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J Cell Sci. 2005 Sep 1;118(Pt 17):4017-25.

The nuclear-envelope protein and transcriptional repressor LAP2beta interacts with HDAC3 at the nuclear periphery, and induces histone H4 deacetylation.

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Sheba Cancer Research Center and Institute of Hematology, The Chaim Sheba Medical Center, Tel-Hashomer 52621, Israel.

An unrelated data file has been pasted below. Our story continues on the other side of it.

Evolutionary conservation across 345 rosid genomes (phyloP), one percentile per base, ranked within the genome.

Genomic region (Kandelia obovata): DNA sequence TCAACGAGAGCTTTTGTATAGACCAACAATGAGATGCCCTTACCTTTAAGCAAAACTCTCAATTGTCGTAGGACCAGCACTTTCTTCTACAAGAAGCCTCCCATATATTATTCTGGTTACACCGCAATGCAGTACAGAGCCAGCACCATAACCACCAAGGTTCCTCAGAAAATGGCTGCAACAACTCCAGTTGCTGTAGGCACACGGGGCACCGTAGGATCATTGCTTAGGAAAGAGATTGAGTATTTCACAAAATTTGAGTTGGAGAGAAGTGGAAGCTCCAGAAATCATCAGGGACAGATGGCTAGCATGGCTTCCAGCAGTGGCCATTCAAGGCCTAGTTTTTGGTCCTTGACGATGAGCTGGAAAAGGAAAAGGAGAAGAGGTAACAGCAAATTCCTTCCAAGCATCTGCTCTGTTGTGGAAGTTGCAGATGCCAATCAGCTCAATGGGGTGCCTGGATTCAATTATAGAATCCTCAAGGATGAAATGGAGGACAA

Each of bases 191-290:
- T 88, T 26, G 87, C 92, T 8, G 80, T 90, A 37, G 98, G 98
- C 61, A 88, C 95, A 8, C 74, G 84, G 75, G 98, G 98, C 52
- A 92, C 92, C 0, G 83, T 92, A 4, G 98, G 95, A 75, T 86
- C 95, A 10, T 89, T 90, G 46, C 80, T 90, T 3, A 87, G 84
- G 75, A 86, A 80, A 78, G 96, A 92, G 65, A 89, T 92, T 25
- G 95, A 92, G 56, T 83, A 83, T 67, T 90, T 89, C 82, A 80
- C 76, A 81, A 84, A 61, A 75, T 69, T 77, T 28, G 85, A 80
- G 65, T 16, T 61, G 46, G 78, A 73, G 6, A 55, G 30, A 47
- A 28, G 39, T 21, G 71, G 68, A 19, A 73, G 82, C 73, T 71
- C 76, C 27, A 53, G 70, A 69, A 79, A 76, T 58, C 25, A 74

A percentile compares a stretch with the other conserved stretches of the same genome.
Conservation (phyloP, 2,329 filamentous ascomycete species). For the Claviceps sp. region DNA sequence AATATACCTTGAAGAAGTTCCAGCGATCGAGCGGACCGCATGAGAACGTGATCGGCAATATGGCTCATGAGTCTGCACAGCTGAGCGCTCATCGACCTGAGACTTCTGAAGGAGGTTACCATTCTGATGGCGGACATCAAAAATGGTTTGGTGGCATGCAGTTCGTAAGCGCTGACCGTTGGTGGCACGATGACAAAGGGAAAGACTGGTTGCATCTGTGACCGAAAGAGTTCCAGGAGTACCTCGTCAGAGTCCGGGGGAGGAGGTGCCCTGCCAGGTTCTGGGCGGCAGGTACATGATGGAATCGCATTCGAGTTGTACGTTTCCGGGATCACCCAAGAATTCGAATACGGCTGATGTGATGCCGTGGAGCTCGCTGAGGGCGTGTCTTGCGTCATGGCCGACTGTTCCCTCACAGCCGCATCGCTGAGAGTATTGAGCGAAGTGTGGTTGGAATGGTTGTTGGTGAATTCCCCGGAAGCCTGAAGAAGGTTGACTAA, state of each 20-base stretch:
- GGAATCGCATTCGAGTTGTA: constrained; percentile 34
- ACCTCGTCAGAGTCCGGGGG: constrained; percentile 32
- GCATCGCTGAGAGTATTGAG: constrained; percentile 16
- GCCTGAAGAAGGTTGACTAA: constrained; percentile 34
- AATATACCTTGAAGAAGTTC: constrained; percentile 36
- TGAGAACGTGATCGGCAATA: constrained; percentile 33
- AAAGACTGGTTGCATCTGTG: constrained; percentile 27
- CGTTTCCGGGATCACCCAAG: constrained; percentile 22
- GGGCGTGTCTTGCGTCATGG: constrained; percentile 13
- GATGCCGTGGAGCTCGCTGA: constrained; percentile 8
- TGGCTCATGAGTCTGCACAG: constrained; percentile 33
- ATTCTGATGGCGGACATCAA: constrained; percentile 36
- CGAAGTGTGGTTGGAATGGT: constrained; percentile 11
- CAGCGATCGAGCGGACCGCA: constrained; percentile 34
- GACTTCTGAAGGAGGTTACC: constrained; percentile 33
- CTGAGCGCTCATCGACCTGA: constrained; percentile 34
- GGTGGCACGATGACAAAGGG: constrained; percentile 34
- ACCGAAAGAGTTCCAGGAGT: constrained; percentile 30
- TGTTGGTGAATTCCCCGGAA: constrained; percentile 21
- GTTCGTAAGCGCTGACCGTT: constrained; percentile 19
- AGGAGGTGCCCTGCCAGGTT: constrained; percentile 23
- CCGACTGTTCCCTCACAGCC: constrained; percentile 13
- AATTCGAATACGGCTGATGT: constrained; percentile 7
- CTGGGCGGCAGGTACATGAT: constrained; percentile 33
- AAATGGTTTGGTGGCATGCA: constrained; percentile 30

Nuclear-envelope proteins have been implicated in diverse and fundamental cell functions, among them transcriptional regulation. Gene expression at the territory of the nuclear periphery is known to be repressed by epigenetic modifications such as histone deacetylation and methylation. However, the mechanism by which nuclear-envelope proteins are involved in such modifications is still obscure. We have previously shown that LAP2beta, an integral nuclear-envelope protein that contains the chromatin-binding LEM domain, was able to repress the transcriptional activity of the E2F5-DP3 heterodimer. Here, we show that LAP2beta's repressive activity is more general, encompassing various E2F members as well as other transcription factors such as p53 and NF-kappaB. We further show that LAP2beta interacts at the nuclear envelope with HDAC3, a class-I histone deacetylase, and that TSA (an HDAC inhibitor) abrogates LAP2beta's repressive activity. Finally, we show that LAP2beta is capable of inducing histone-H4 deacetylation. Our data provide evidence for the existence of a previously unknown repressive complex, composed of an integral nuclear membrane protein and a histone modifier, at the nuclear periphery.

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